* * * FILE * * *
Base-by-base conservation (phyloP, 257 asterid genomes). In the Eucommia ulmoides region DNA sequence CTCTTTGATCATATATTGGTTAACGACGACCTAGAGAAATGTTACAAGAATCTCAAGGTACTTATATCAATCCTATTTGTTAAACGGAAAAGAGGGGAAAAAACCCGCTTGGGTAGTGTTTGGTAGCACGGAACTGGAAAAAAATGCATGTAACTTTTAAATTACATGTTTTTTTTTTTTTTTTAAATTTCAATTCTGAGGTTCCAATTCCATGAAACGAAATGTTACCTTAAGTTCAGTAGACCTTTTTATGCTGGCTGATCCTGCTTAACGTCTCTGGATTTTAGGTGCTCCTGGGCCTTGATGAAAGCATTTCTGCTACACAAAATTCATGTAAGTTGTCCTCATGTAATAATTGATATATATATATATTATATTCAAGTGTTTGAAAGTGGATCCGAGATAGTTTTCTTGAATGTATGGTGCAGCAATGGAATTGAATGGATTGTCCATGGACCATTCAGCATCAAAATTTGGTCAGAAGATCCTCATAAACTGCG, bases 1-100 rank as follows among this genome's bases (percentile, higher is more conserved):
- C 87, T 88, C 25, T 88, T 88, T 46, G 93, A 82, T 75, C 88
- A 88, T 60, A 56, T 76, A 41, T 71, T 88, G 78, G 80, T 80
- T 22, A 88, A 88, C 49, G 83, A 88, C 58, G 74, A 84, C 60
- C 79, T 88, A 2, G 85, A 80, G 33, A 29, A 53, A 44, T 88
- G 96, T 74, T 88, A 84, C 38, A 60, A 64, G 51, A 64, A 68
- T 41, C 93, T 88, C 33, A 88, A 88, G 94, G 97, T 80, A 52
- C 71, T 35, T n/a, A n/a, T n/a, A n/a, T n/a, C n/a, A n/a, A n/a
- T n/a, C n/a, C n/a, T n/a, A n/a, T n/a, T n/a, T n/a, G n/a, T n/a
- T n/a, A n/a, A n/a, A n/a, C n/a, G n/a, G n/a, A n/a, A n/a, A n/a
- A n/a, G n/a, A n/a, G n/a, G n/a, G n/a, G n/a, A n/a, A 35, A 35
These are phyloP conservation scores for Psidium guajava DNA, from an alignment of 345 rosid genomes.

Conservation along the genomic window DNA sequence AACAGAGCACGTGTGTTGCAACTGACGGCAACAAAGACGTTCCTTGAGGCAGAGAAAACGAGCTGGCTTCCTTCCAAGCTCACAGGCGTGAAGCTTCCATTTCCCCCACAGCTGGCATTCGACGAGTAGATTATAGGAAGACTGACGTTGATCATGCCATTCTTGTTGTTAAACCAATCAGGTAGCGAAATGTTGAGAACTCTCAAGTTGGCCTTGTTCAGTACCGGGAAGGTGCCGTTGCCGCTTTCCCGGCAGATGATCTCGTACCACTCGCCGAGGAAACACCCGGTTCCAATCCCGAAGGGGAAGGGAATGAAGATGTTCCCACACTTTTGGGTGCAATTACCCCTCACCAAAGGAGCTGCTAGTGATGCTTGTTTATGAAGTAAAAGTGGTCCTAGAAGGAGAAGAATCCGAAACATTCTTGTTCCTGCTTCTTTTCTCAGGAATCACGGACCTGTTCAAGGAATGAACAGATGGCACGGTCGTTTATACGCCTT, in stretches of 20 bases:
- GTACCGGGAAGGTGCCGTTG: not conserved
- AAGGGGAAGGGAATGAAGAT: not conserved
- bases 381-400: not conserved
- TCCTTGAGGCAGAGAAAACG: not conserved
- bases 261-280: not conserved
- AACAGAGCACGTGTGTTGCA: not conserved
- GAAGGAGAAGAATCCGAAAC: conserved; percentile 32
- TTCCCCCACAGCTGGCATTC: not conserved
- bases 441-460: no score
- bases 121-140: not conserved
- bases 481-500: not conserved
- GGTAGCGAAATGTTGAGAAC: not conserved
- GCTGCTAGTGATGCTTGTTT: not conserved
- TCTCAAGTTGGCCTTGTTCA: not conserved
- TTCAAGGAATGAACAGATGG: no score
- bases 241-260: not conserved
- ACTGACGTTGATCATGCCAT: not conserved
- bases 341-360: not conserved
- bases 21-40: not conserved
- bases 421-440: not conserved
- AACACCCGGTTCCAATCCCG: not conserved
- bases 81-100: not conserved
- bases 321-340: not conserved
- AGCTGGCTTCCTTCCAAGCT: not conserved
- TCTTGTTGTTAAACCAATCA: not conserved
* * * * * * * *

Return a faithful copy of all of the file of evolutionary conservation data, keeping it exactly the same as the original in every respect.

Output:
Base-by-base conservation (phyloP, 257 asterid genomes). In the Eucommia ulmoides region DNA sequence CTCTTTGATCATATATTGGTTAACGACGACCTAGAGAAATGTTACAAGAATCTCAAGGTACTTATATCAATCCTATTTGTTAAACGGAAAAGAGGGGAAAAAACCCGCTTGGGTAGTGTTTGGTAGCACGGAACTGGAAAAAAATGCATGTAACTTTTAAATTACATGTTTTTTTTTTTTTTTTAAATTTCAATTCTGAGGTTCCAATTCCATGAAACGAAATGTTACCTTAAGTTCAGTAGACCTTTTTATGCTGGCTGATCCTGCTTAACGTCTCTGGATTTTAGGTGCTCCTGGGCCTTGATGAAAGCATTTCTGCTACACAAAATTCATGTAAGTTGTCCTCATGTAATAATTGATATATATATATATTATATTCAAGTGTTTGAAAGTGGATCCGAGATAGTTTTCTTGAATGTATGGTGCAGCAATGGAATTGAATGGATTGTCCATGGACCATTCAGCATCAAAATTTGGTCAGAAGATCCTCATAAACTGCG, bases 1-100 rank as follows among this genome's bases (percentile, higher is more conserved):
- C 87, T 88, C 25, T 88, T 88, T 46, G 93, A 82, T 75, C 88
- A 88, T 60, A 56, T 76, A 41, T 71, T 88, G 78, G 80, T 80
- T 22, A 88, A 88, C 49, G 83, A 88, C 58, G 74, A 84, C 60
- C 79, T 88, A 2, G 85, A 80, G 33, A 29, A 53, A 44, T 88
- G 96, T 74, T 88, A 84, C 38, A 60, A 64, G 51, A 64, A 68
- T 41, C 93, T 88, C 33, A 88, A 88, G 94, G 97, T 80, A 52
- C 71, T 35, T n/a, A n/a, T n/a, A n/a, T n/a, C n/a, A n/a, A n/a
- T n/a, C n/a, C n/a, T n/a, A n/a, T n/a, T n/a, T n/a, G n/a, T n/a
- T n/a, A n/a, A n/a, A n/a, C n/a, G n/a, G n/a, A n/a, A n/a, A n/a
- A n/a, G n/a, A n/a, G n/a, G n/a, G n/a, G n/a, A n/a, A 35, A 35
These are phyloP conservation scores for Psidium guajava DNA, from an alignment of 345 rosid genomes.

Conservation along the genomic window DNA sequence AACAGAGCACGTGTGTTGCAACTGACGGCAACAAAGACGTTCCTTGAGGCAGAGAAAACGAGCTGGCTTCCTTCCAAGCTCACAGGCGTGAAGCTTCCATTTCCCCCACAGCTGGCATTCGACGAGTAGATTATAGGAAGACTGACGTTGATCATGCCATTCTTGTTGTTAAACCAATCAGGTAGCGAAATGTTGAGAACTCTCAAGTTGGCCTTGTTCAGTACCGGGAAGGTGCCGTTGCCGCTTTCCCGGCAGATGATCTCGTACCACTCGCCGAGGAAACACCCGGTTCCAATCCCGAAGGGGAAGGGAATGAAGATGTTCCCACACTTTTGGGTGCAATTACCCCTCACCAAAGGAGCTGCTAGTGATGCTTGTTTATGAAGTAAAAGTGGTCCTAGAAGGAGAAGAATCCGAAACATTCTTGTTCCTGCTTCTTTTCTCAGGAATCACGGACCTGTTCAAGGAATGAACAGATGGCACGGTCGTTTATACGCCTT, in stretches of 20 bases:
- GTACCGGGAAGGTGCCGTTG: not conserved
- AAGGGGAAGGGAATGAAGAT: not conserved
- bases 381-400: not conserved
- TCCTTGAGGCAGAGAAAACG: not conserved
- bases 261-280: not conserved
- AACAGAGCACGTGTGTTGCA: not conserved
- GAAGGAGAAGAATCCGAAAC: conserved; percentile 32
- TTCCCCCACAGCTGGCATTC: not conserved
- bases 441-460: no score
- bases 121-140: not conserved
- bases 481-500: not conserved
- GGTAGCGAAATGTTGAGAAC: not conserved
- GCTGCTAGTGATGCTTGTTT: not conserved
- TCTCAAGTTGGCCTTGTTCA: not conserved
- TTCAAGGAATGAACAGATGG: no score
- bases 241-260: not conserved
- ACTGACGTTGATCATGCCAT: not conserved
- bases 341-360: not conserved
- bases 21-40: not conserved
- bases 421-440: not conserved
- AACACCCGGTTCCAATCCCG: not conserved
- bases 81-100: not conserved
- bases 321-340: not conserved
- AGCTGGCTTCCTTCCAAGCT: not conserved
- TCTTGTTGTTAAACCAATCA: not conserved